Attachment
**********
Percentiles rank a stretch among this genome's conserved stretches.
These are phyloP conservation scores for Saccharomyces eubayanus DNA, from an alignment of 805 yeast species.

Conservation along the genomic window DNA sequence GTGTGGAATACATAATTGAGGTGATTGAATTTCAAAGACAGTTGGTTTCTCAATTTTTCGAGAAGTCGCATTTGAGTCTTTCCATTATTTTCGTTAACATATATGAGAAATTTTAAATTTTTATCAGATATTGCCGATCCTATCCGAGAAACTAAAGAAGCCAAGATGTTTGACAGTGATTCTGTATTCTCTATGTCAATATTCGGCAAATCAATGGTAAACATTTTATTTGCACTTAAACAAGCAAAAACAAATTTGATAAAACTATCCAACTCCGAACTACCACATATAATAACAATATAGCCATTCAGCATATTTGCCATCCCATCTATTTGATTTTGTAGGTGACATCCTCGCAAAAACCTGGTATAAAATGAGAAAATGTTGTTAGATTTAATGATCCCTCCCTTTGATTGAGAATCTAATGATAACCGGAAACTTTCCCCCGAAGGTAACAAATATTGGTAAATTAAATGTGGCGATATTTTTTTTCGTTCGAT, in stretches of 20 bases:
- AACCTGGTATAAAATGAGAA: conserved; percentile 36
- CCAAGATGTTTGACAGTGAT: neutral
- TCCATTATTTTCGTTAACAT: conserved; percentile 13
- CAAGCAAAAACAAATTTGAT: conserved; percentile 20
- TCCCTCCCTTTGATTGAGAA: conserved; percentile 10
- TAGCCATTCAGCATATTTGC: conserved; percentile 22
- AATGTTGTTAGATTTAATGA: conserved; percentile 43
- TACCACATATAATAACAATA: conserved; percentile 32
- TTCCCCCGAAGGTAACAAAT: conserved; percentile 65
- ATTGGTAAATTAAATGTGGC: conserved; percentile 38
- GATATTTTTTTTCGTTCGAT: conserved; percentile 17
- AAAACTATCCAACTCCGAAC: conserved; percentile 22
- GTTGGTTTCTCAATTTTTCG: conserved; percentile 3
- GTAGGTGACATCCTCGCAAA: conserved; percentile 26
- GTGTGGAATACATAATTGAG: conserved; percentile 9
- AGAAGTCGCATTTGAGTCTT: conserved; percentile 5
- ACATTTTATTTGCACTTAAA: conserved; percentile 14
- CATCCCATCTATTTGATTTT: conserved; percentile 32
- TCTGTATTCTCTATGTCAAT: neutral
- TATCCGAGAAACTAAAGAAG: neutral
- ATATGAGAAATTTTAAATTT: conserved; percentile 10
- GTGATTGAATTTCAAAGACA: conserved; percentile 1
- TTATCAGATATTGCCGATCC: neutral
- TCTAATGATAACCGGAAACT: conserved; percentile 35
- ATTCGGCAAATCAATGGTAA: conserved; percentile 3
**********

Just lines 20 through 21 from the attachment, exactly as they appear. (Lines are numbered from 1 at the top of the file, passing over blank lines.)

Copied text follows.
- ACATTTTATTTGCACTTAAA: conserved; percentile 14
- CATCCCATCTATTTGATTTT: conserved; percentile 32